I believe there is another ROM chip (or a portion of the same chip), which has a copy of what is in this "flash" ROM chip, as well as other stuff, but this ROM chip is not "flashable" -- you can not change its contents.

The "flashing" basically means...to enable the hack, you use a program to write part of the flash ROM to different values that tell the graphics card to allow spanning. To get rid of the hack, you tell the computer to copy over the flash ROM from the permanent ROM back to its original value. You do this by holding some keys on startup. Not too hard.... In principle, things could get so messed up that even this function is not possible, or some damage is done that prevents the computer from working correctly even after this is done.... That's the risk you take.

Running software and voiding the warranty is sort of like operating a car. You expect the car to work properly when you use it properly. But, for instance, if you drive a car in second gear constantly and keep the engine near the redline for hours at a time, the damage you cause may not be covered by your warranty... If you were, say, for the sake of argument, to run a program that disabled your computer's fan and ran the CPU and the HD as hard as it could, and it caused your motherboard to melt, well.... :D

But there are few reports of anything like that happening with the spanning hack....

JonHimself
Feb 8, 2005, 12:13 AM
But there are few reports of anything like that happening with the spanning hack....

And that's exactly where the problem lies... I haven't seen anything terrible happen (aside from people running the iBook closed) but I just keep thinking I'll be that one guy... but other than that, thanks for the reply!

solvs
Feb 8, 2005, 12:30 AM
I have a g4 iBook and have been tempted by this hack for a month or two now but when it comes down to it, I just don't have to balls to do it (voiding the warranty)...
As noted, it does not void the warranty. You aren't changing any hardware and it's easily reversible. The only people that had issues were those with older graphics chips. Like the original white iBooks' 8MB ATI. You are safe.

how hard is it to reset the firmware if I ever chose to get rid of the hack? Is it as simple as just formatting and reinstalling osx?
Not even that hard. Easily undone, not detectable. Doesn't hurt current iBooks, iMacs, eMacs, etc.

mkrishnan
Feb 8, 2005, 09:52 AM
And that's exactly where the problem lies... I haven't seen anything terrible happen (aside from people running the iBook closed) but I just keep thinking I'll be that one guy... but other than that, thanks for the reply!

Oh, I know *exactly* what you mean. My first, and last, dedicated PDA was a Palm III that I dropped on the fourth or fifth day after I bought it, cracking the screen and effectively destroying it. *cries* Well, my second PDA device was my Nokia 3650 and it and I are still happy together. :)

As far as the hack goes, I don't use it mostly because I don't often sit with my iBook anywhere where there is a monitor to be plugged in to, but.....

JonHimself
Feb 8, 2005, 12:41 PM
Yeah neither do I... but just knowing that it IS an option is what tempts me. I would probably use it a few times and then just forget about it...

MacRy
Feb 8, 2005, 12:57 PM
I use it on my iBook and it has been working fine for the last year. I couldn't do without it at work as 800x600 resolution on a 17" TFT looks crap and the hack allows you to display at higher resolutions too. The extra screen space is handy too.

JonHimself
Feb 28, 2005, 12:23 PM
What kind of resolution are we talking about here? Cause I'm at 1024x768 and I would like more because I'm used to having it higher on my PC... and yeah, the screen space is nice

Platform
May 6, 2005, 12:15 PM
Does anyone know if it will work on the Rev B :confused:

Pring
May 8, 2005, 04:35 AM
Does anyone know if it will work on the Rev B :confused:

People I've asked about that have said that there's no reason why it shouldn't.. but I'm holding off till I can get someone to confirm that it works. Hopefully won't be long ;)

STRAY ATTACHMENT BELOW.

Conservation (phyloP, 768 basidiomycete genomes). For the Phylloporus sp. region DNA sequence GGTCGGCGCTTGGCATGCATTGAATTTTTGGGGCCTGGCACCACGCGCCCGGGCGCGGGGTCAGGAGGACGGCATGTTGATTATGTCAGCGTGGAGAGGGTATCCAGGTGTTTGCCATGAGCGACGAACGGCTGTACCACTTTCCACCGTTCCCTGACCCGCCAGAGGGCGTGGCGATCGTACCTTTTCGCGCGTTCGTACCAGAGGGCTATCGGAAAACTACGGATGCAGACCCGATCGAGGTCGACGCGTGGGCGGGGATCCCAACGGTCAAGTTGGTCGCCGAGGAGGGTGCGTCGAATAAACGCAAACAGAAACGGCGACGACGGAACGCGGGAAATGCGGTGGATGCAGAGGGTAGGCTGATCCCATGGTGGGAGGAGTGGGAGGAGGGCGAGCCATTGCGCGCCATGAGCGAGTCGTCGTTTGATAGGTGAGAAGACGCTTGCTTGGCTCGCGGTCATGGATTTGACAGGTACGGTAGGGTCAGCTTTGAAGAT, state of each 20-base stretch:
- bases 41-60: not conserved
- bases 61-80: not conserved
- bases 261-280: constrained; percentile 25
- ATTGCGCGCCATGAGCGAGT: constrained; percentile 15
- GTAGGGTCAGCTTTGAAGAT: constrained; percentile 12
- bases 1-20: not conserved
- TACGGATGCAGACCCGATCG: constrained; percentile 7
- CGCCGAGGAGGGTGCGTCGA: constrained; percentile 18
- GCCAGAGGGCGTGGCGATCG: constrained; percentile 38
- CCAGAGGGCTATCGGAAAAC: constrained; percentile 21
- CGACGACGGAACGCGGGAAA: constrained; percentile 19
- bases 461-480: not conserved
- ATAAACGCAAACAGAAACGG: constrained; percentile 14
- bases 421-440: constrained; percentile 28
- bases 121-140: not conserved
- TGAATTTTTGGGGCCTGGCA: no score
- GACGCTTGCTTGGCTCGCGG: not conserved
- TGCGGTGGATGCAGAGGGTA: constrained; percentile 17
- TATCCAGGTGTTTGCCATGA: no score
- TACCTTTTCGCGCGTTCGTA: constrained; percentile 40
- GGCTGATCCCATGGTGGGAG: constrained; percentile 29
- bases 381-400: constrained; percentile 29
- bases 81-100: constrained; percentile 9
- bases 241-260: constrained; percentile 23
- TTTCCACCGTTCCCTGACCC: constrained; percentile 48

Angrist
May 8, 2005, 06:56 AM
I've used the 'hack' on my iMac for about 18 months now, and can report not a single problem. When I first installed it, I tried out the "remover" that came with the installer, and that seemed to work fine.

One thing that you should watch out for is your video ram, the hack will split the available memory between two screens, which could cause some graphics slowdowns. In my case, expose starts to get a little choppy, and for more recent games (a rarity for me) I need to unplug my second monitor to get better framerates.

Pring
May 8, 2005, 07:01 AM
I've used the 'hack' on my iMac for about 18 months now, and can report not a single problem. When I first installed it, I tried out the "remover" that came with the installer, and that seemed to work fine.

One thing that you should watch out for is your video ram, the hack will split the available memory between two screens, which could cause some graphics slowdowns. In my case, expose starts to get a little choppy, and for more recent games (a rarity for me) I need to unplug my second monitor to get better framerates.

Thanks for the reply. I should have been more specific, I was waiting to see if the hack worked on the NEW iMacs with the Radeon 9600.

As for the splitting of VRAM between monitors that's always the case when using dual monitors even when it's supported (eg PowerBook or PowerMac). When playing WoW I usually put the PowerBook into clam shell mode so the external gets all the VRAM. I guess it's probably not possible to shut down the iMacs main screen without shutting down the computer as a whole.. hmm.

Platform
May 8, 2005, 07:23 AM
I've used the 'hack' on my iMac for about 18 months now, and can report not a single problem. When I first installed it, I tried out the "remover" that came with the installer, and that seemed to work fine.

One thing that you should watch out for is your video ram, the hack will split the available memory between two screens, which could cause some graphics slowdowns. In my case, expose starts to get a little choppy, and for more recent games (a rarity for me) I need to unplug my second monitor to get better framerates.

Yes I know that but I was wondering if apple had changed the firmware on the Rev B ;)

Platform
May 8, 2005, 07:29 AM
I've used the 'hack' on my iMac for about 18 months now, and can report not a single problem. When I first installed it, I tried out the "remover" that came with the installer, and that seemed to work fine.

One thing that you should watch out for is your video ram, the hack will split the available memory between two screens, which could cause some graphics slowdowns. In my case, expose starts to get a little choppy, and for more recent games (a rarity for me) I need to unplug my second monitor to get better framerates.

Yes I know that but I was wondering if apple had changed the firmware on the Rev B ;)

Edit: sorry for doubble post :(